In June–July 1975, the Japan Defense Agency (JDA, now Ministry of Defense) examined the McDonnell Douglas F-15 Eagle as one of the 13 candidates for the replacement fighter of the F-104J/DJ Starfighter and F-4EJ Phantom II. A single-seat F-15C and a twin-seat F-15D were evaluated at Edwards AFB, and by December that year, the F-15 was announced the winner, with the government intending to purchase 187 F-15J/DJs. By April 1978, Mitsubishi Heavy Industries was designated as the primary contractor and licensing for the F-15C/D was achieved.
After congressional review, the Department of Defense (DoD) withheld the aircraft's electronic warfare and engine systems from the licensing. Initially, the aircraft were produced in the U.S. and exported to Japan. This initial export production contributed to aircraft development under the defense industry of Japan while facilitating base production of aircraft, achieving the goal of producing a fighter to Japan's requirements.
The Japan Air Self-Defense Force acquired 203 F-15Js and 20 F-15DJs, of which 2 F-15Js and 12 F-15DJs were built by McDonnell Douglas in St.Louis, Missouri. Dubbed the "Peace Eagle" by the DoD FMS program, the first F-15J built in St. Louis was delivered to the USAF for its first flight on 4 June 1980, and a subsequent cruise on 15 July to Japan. Additionally, 8 F-15Js were manufactured in large components and shipped to Japan for final assembly by Komaki of Mitsubishi, the first of these making its maiden flight on 26 August 1981 (serial number 12–8803). Companies divided the remainder share and produced it under license from 1981, with final assembly of aircraft performed by Mitsubishi.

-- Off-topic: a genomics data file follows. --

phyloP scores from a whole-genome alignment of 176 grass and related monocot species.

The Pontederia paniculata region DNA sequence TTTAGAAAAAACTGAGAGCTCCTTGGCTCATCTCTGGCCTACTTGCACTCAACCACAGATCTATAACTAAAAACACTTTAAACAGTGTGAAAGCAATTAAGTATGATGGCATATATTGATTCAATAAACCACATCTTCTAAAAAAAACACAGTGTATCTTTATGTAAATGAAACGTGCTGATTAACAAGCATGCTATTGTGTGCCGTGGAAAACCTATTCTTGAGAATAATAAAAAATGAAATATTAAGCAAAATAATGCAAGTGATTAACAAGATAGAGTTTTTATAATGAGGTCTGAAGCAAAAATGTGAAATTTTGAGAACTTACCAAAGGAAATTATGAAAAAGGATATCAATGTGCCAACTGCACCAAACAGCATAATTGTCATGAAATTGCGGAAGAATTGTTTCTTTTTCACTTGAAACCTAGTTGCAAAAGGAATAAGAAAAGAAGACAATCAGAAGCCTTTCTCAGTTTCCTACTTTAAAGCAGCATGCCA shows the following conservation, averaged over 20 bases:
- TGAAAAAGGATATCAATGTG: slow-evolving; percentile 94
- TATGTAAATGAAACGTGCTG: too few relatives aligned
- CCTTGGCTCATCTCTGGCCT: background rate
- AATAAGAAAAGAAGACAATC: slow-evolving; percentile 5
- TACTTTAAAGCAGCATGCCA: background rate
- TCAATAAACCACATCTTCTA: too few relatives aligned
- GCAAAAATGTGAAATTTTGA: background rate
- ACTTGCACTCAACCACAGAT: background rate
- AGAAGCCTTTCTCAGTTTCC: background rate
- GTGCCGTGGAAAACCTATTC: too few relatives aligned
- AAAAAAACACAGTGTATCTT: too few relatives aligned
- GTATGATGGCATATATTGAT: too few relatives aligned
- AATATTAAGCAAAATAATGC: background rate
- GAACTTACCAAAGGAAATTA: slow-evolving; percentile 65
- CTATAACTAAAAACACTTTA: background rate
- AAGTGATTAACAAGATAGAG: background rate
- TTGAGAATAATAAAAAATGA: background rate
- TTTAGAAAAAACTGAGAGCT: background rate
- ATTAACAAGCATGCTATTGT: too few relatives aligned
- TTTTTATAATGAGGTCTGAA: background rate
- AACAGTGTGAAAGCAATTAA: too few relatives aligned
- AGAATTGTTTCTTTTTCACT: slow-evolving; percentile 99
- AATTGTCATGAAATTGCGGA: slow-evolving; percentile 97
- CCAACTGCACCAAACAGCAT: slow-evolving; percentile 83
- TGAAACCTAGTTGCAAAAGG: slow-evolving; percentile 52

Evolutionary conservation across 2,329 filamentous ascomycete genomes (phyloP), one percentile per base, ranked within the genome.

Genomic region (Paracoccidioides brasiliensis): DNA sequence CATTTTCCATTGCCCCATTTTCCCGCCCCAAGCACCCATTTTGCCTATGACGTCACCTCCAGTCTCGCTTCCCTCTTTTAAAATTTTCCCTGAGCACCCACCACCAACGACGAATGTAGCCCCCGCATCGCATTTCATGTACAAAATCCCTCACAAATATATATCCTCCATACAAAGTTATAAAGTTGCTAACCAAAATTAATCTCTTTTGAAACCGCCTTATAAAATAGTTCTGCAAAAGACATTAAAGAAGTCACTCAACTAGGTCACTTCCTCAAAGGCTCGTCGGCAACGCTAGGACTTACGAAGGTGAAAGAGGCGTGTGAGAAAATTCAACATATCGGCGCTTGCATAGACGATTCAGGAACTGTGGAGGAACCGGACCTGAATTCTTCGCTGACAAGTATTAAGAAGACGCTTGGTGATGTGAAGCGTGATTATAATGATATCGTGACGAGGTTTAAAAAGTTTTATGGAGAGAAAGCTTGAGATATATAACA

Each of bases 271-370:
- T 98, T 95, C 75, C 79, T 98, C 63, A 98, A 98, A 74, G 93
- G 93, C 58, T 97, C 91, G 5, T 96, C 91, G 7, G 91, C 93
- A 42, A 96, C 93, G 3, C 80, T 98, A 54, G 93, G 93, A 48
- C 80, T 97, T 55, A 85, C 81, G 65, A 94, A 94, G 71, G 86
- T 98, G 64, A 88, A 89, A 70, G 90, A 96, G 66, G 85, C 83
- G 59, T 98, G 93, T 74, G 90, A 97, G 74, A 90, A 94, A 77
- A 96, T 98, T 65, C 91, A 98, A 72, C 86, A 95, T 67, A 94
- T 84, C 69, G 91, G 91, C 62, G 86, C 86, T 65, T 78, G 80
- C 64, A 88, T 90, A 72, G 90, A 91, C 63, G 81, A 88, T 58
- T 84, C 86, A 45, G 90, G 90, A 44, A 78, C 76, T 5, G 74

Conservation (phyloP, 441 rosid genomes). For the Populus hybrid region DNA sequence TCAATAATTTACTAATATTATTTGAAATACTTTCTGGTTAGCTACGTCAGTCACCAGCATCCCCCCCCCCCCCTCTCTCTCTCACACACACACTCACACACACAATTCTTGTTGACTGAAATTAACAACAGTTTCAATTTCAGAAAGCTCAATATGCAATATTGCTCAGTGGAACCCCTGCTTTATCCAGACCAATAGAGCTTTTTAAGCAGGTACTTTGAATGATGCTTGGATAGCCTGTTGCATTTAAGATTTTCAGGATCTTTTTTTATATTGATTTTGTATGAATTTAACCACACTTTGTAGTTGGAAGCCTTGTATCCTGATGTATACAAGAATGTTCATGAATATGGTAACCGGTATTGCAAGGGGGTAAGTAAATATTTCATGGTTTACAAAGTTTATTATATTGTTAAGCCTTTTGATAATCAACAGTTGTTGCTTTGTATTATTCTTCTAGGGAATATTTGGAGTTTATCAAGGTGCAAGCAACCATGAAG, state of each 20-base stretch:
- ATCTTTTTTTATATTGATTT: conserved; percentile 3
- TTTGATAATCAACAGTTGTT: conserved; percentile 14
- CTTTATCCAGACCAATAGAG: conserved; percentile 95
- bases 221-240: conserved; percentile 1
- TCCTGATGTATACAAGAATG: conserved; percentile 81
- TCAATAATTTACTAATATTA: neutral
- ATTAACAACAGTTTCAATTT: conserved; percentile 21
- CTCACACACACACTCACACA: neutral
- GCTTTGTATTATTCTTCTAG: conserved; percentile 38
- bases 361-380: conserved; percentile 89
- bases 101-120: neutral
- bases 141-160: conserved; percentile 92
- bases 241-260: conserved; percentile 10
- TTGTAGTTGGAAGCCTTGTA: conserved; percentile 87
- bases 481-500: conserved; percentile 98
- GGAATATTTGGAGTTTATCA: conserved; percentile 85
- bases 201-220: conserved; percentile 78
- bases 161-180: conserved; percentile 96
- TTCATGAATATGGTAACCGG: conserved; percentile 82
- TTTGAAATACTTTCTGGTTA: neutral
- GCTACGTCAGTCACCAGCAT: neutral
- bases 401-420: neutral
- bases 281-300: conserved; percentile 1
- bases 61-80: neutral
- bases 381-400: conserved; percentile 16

In 1980, the Japanese government applied for access to advanced technology through the U.S.-Japan Forum (S&TF) but was rejected. The JDA and the DoD held an annual meeting about relaxation of the regulation after a program was started. In these meetings, the DoD official gave an answer that permitted access to initially prohibited technology of various types including composite material.
In the latter period of 1981, the first F-15J/DJ aircraft were sent to the 202 Squadron, which was reorganized as an Eagle FTU and renamed the 23 Flying Training Squadron at Nyutabaru base on 21 December 1982. The JASDF developed a plan to form the first squadron after the notorious KAL007 shooting down by a Soviet Su-15 on 1 September 1983. In March 1984, new F-15Js began replacing the 203 Squadron's F-104Js at Chitose base, located across the La Pérouse Strait from the Soviet fighter base on Sakhalin Island.
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